On 26 February 2010 16:41, Rex Allen <rexallen...@gmail.com> wrote: >> We could, for example, have the belief that we only survive for a day, >> and the entity who wakes up in our bed tomorrow is a different person. >> We would then use up our resources and plan for the future as if we >> only had hours to live. But people who acted as if they believed this >> would not be very successful. > > Could we actually? I can imagine such a thing, but is it really possible? > > So, for arguments sake, let's just assume that deterministic > physicalism holds for our universe. > > In that case, are there *any* initial conditions for our universe > which would lead to the existence of someone similar to me who holds > the belief that he only survives for today and that the entity who > wakes up in his bed tomorrow will be a different person? > > Could our universe *actually* produce such a being by applying our > presumably deterministic laws to any set of initial conditions over > any amount of time?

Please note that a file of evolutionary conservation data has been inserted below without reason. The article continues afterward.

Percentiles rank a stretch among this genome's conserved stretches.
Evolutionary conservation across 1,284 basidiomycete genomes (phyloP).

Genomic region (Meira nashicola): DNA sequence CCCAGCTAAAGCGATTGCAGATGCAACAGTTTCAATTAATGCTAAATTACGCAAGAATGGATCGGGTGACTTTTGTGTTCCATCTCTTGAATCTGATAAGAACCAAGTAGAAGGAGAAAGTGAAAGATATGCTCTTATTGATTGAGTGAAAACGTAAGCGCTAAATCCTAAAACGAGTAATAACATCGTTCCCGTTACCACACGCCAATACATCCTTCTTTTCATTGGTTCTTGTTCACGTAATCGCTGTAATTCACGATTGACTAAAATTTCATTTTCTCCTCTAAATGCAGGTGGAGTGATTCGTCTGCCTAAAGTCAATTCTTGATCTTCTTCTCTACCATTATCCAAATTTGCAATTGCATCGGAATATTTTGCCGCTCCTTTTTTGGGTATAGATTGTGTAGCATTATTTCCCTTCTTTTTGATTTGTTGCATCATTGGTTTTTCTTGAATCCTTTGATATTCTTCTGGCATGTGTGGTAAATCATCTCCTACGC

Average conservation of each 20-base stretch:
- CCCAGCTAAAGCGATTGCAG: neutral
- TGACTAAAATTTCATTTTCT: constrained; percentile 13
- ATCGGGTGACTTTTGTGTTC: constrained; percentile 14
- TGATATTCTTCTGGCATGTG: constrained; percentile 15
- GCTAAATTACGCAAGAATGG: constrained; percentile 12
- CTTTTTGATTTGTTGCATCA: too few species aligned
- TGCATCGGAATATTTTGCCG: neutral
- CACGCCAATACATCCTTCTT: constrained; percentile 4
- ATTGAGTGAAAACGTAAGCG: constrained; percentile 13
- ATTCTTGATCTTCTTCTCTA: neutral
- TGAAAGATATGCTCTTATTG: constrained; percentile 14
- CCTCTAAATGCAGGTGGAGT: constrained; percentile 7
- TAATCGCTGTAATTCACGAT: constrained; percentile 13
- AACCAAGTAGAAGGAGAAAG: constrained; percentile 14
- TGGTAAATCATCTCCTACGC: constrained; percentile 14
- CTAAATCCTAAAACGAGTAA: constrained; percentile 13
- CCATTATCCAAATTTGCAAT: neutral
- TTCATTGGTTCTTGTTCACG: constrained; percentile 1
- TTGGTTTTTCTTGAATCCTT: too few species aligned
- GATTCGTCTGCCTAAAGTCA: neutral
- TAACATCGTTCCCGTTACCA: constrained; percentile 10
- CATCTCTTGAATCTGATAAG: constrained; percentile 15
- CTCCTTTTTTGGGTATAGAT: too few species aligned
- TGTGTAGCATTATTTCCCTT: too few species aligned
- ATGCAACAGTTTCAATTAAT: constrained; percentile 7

Of course it could. People could have any belief whatsoever, and the day-person belief can't even be shown to be logically or empirically false. It's just a contingent fact about human psychology that it is a rare belief. > Let's go further and assume quantum indeterminism. With this extra > wiggle room, is there any set of initial conditions plus subsequent > random events (constrained by the framework of QM) that would lead to > the existence of a person with such beliefs? > > Whether it's possible or not has nothing to do with evolution. It is > entirely a question of the fundamental laws of physics as applied to > initial conditions. > > So, since evolution can't answer this question, what good is it? > > Okay. Let's say I have some light blue butterflies, and I want to > breed a strain of dark blue butterflies. One might think that the > theory of evolution would predict that the best way to go about this > would be to repeat the process of selecting the darkest colored > butterflies and interbreeding them over several generations. > > BUT...if we are physicalists, we have to put this into context within > the "big picture". What explains me knowing about Darwin, having > light blue butterflies, wanting dark blue butterflies, and actually > going through the process of selecting for the darker color over many > generations? > > The initial conditions of the universe, plus the causal laws of > physics as applied over 13.7 billion years. That's what. > > Whether I actually succeed in breeding dark blue butterflies is also > entirely dependent on the initial conditions and causal laws. Given > those, maybe it's just not possible to get from light blue to dark > blue butterflies using nothing but selective breeding. > > So again, evolution does no work, and explains nothing. If you think > it's a useful concept, that's entirely because of the initial > conditions of the universe plus the causal laws of physics as applied > over 13.7 billion years. > > And (still assuming physicalism) what explains initial conditions plus > causal laws? Ultimately, nothing. They just are what they are what > they are. And so the world just is what it is. > > Right? > > -- > You received this message because you are subscribed to the Google Groups > "Everything List" group. > To post to this group, send email to everything-l...@googlegroups.com. > To unsubscribe from this group, send email to > everything-list+unsubscr...@googlegroups.com. > For more options, visit this group at > http://groups.google.com/group/everything-list?hl=en. > > -- Stathis Papaioannou -- You received this message because you are subscribed to the Google Groups "Everything List" group. To post to this group, send email to everything-l...@googlegroups.com. To unsubscribe from this group, send email to everything-list+unsubscr...@googlegroups.com. For more options, visit this group at http://groups.google.com/group/everything-list?hl=en.